Aircraft

Sabrewing prototype VTOL breaks a weight-lifting record

Sabrewing prototype VTOL breaks a weight-lifting record
The RG-1-A Alpha has successfully dead-lifted an 829-lb (374-kg) payload
The RG-1-A Alpha has successfully dead-lifted an 829-lb (374-kg) payload
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The Rhaegal is loaded through its nose, and is intended for applications such as search and rescue, firefighting, disaster relief, medical deliveries, or fuel and water deliveries
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The Rhaegal is loaded through its nose, and is intended for applications such as search and rescue, firefighting, disaster relief, medical deliveries, or fuel and water deliveries
The RG-1-A Alpha has successfully dead-lifted an 829-lb (374-kg) payload
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The RG-1-A Alpha has successfully dead-lifted an 829-lb (374-kg) payload

It goes without saying that the heavier a load a cargo aircraft can carry, the more useful that aircraft becomes. Well, the RG-1-A Alpha has reportedly just broken a record, by "dead-lifting" more weight than any autonomous VTOL has previously managed.

Designed by California aviation startup Sabrewing, the Alpha is a pre-production version of the company's Rhaegal uncrewed cargo VTOL (vertical take-off and landing) aircraft.

In its recent maiden hover flight, it lifted a payload of 829 lb (374 kg). According to Sabrewing, this exceeded "the previous world record for the 'dead-lift' of any commercial, vertical take-off, uncrewed air vehicle (UAV)." What's more, the Alpha is said to be capable of dead-lifting up to 3,100 lb (1,406 kg).

By way of comparison, the Skyf drone set a world record in 2018 by lifting 440 lb (220 kg) – a figure that's currently matched by the Volocopter drone. Elroy Air's Chaparral C1 VTOL hefts up to 500 lb (227kg).

And should you be wondering, dead-lifting refers to lifting a load straight up from the ground, using nothing but the thrust from the motors. All things being equal, fixed-wing aircraft are able to lift heavier loads than VTOLs, thanks to the lift provided by their wings.

With that fact in mind, it should be noted that the Alpha is also capable of traditional fixed-wing flight, as its four ducted fans can tilt from a horizontal to vertical orientation. When flying in such a manner, it's reportedly capable of lifting and transporting payloads of up to 2 US tons (4,000 lb/1,814 kg).

The Rhaegal is loaded through its nose, and is intended for applications such as search and rescue, firefighting, disaster relief, medical deliveries, or fuel and water deliveries
The Rhaegal is loaded through its nose, and is intended for applications such as search and rescue, firefighting, disaster relief, medical deliveries, or fuel and water deliveries

As far as other specs go, the Alpha itself tips the scales at 2,700 lb (1,225 kg), has a top forward speed of 230 mph (370 km/h) and can reach a maximum altitude of 22,000 ft (6,700 m).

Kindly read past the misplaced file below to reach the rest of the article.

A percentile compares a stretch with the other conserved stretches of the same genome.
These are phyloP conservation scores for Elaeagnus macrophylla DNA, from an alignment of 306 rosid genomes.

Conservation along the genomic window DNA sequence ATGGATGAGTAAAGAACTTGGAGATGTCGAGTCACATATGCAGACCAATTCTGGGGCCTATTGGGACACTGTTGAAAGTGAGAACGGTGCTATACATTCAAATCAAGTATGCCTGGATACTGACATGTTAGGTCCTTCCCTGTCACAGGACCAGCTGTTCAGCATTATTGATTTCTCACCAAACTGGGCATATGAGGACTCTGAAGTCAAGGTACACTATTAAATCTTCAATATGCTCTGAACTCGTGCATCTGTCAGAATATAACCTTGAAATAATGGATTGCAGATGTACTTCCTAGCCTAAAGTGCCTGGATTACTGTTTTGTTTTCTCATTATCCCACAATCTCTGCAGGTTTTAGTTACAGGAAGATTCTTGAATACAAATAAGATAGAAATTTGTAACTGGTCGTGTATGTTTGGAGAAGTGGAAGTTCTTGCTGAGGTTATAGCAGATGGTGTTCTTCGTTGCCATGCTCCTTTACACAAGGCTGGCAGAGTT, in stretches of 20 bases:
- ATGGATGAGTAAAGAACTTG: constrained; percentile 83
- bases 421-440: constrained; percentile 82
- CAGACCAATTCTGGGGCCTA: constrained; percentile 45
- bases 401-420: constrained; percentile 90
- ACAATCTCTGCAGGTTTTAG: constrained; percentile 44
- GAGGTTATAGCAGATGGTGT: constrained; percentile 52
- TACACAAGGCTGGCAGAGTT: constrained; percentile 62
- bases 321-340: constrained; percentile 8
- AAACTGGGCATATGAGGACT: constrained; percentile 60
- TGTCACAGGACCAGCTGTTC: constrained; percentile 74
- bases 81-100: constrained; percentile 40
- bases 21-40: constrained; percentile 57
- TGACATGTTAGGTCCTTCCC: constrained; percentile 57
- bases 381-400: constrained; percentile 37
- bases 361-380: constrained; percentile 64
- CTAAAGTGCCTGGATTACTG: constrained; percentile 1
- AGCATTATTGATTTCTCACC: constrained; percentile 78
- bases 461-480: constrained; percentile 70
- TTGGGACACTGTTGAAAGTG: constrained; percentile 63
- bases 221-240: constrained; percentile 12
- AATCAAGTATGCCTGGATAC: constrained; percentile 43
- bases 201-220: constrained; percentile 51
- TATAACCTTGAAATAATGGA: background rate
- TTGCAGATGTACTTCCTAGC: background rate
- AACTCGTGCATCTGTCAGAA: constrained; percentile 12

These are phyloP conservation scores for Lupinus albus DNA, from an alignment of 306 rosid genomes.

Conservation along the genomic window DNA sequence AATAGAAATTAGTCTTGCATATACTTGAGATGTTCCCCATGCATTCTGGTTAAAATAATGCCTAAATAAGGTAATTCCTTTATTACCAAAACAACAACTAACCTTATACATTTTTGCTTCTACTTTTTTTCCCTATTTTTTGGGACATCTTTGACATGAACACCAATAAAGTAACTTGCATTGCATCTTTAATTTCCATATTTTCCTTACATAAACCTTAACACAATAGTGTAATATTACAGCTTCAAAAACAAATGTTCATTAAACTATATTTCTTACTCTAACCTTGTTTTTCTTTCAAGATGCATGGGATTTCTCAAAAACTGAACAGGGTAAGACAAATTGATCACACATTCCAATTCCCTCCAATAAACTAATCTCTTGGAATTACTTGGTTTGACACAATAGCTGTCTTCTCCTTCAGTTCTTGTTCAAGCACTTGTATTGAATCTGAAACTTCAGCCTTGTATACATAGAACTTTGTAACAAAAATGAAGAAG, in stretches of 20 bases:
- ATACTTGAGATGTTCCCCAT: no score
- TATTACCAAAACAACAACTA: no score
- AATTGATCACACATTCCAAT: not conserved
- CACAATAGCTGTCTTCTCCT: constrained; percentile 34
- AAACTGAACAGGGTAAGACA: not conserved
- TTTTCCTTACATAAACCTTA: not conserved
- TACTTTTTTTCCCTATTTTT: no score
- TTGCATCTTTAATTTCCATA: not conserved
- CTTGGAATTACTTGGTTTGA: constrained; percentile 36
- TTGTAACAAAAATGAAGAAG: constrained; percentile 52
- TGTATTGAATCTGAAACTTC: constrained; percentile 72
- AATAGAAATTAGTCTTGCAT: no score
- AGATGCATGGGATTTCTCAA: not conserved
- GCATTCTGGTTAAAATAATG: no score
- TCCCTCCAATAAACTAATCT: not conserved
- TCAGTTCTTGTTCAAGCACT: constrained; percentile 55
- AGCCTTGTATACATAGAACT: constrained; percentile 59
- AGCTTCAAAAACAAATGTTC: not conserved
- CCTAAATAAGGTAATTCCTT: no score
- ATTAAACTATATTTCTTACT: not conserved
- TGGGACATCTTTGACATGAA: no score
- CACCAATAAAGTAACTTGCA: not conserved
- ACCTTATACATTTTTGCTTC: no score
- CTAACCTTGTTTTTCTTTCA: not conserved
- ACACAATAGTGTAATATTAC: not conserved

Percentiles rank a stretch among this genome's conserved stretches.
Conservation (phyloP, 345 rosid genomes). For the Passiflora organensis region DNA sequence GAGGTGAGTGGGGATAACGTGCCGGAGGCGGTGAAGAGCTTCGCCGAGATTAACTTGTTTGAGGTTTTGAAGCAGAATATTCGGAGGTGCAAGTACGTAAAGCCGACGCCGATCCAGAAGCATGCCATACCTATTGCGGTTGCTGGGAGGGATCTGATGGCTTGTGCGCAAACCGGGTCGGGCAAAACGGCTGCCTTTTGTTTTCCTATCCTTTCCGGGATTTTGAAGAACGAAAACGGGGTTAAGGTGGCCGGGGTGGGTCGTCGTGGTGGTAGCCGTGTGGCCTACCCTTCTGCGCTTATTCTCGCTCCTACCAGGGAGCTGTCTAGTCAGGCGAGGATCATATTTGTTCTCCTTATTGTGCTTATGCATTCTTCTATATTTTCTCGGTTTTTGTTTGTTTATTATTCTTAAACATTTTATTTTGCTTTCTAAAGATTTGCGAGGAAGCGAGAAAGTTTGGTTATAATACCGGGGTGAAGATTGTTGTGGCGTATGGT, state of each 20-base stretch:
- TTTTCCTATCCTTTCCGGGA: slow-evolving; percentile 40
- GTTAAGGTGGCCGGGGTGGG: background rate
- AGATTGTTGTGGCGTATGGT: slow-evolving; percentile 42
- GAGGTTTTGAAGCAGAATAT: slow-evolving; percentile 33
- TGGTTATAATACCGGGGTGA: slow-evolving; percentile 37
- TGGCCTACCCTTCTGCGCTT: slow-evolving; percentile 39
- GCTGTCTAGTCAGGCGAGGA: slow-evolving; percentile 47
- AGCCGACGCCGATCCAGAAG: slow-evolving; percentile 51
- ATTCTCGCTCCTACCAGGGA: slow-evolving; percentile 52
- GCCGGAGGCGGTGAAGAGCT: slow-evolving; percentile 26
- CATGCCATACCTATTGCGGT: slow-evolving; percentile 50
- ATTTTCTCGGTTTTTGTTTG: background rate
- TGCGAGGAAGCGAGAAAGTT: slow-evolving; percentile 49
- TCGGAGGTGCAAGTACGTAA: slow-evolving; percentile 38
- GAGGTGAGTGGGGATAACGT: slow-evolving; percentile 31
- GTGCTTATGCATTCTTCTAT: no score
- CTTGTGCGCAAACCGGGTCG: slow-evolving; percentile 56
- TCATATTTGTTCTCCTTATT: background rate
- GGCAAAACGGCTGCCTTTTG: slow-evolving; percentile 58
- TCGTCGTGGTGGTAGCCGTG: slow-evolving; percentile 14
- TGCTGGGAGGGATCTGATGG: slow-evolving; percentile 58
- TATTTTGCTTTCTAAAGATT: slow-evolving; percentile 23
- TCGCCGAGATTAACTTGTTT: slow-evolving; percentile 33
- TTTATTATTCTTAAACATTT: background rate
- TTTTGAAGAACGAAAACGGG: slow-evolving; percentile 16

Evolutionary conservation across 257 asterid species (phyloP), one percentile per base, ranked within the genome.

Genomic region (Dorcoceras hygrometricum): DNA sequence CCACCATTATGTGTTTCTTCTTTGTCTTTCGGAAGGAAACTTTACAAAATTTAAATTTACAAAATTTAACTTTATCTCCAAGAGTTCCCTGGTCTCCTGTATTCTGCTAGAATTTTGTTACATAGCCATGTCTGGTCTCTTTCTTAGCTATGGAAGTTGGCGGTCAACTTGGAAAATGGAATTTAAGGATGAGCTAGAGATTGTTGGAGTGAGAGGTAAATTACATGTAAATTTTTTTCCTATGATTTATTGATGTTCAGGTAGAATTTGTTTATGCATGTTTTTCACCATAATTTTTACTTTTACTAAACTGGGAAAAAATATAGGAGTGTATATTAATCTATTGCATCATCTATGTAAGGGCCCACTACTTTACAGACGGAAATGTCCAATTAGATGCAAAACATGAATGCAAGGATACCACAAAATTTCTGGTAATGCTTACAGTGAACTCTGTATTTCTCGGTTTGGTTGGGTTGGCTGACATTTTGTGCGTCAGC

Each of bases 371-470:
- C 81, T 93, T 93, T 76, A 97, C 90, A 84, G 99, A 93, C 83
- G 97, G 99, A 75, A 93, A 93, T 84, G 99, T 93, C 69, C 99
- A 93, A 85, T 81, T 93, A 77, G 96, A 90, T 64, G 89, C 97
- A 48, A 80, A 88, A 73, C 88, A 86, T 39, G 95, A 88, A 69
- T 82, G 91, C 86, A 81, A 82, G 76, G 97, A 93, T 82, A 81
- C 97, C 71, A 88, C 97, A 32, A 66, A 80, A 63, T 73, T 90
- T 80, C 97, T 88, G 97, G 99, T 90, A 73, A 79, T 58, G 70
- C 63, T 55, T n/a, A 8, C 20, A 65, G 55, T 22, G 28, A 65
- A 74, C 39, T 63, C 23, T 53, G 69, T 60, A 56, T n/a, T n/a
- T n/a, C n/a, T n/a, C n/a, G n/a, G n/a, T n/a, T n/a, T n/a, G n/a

It features a turbo-electric drivetrain, which incorporates an Ariel 2E turbine-based motor made by French aerospace firm Safran. Capable of running on 50% sustainable aviation fuel, that motor turns an electric generator which produces almost 1 megawatt of electric energy, which in turn powers the four fans' electric motors.

Plans call for the commercial version of the Rhaegal to be 47.9 ft long (14.6 m), have a wingspan of 55.8 ft (17 m), and be capable of dead-lifting up to 5,400 lb (2,454 kg) – in fixed-wing mode, it should be able to lift and carry 10,000 lb (4,545 kg).

Sabrewing reportedly already has purchase orders for 28 of the aircraft, to be used by the World Food/World Health program. Delivery of those units is scheduled to begin next December.

Source: Sabrewing

7 comments
7 comments
Graeme S
No lithium batteries, hooray!!! Now run the turbine on hydrogen and you have the future
TpPa
These drone companies are making Congress's life hell, all the general's come back every month saying I changed my mind, I need x amount to buy this new and improved drone.
Towerman
Well there you have it the genie's out the bottle, however i see it as an option not a replacement for batteries. BUT equally useful until batteries and capacitors catch up for heavy and long distance air transport.

However to get the ICE die hards on board this is a very good way of getting them to work together with electric fundi's.

Something that could let both industries prosper.

Achieving a very commercially usable vehicle.
Look_Ma_No_Hands
Elroy "says" that they can lift 500 pounds - but they've never carried a cargo load - ever. As a matter of fact, they've never flown more than once. Elroy is aiming to carry 300 pounds, according to their website. Sabrewing, on the other hand, has not only lifted 300 pounds more than Elroy on its first flight, but can carry *tons* more cargo than Elroy on its best day.
According to Sabrewing's website, they're already capable of 50% SAF, and are transitioning to hydrogen in 2025.
ljaques
Sweet! Not only is is a sleek looking bird at eye level, it also has a delicious Podracer flavor. ;)
I wish them swift luck in getting these to the public. (Without the bloomin' advertising all over them.)
ICE/EV hybrids are the long distance and/or weight-lifting winners today.
christopher
Looks like the Moller Skycar from 20 years ago, timed just-right to arrive after all their patents expire. https://newatlas.com/go/1378/
Towerman
Back in the day before EV'S advanced to what they are now i really had big hopes for moller's skycar... then came martins jetpack... pity the concepts never panned out but now we have superior EVS which is great... boy how far we have come !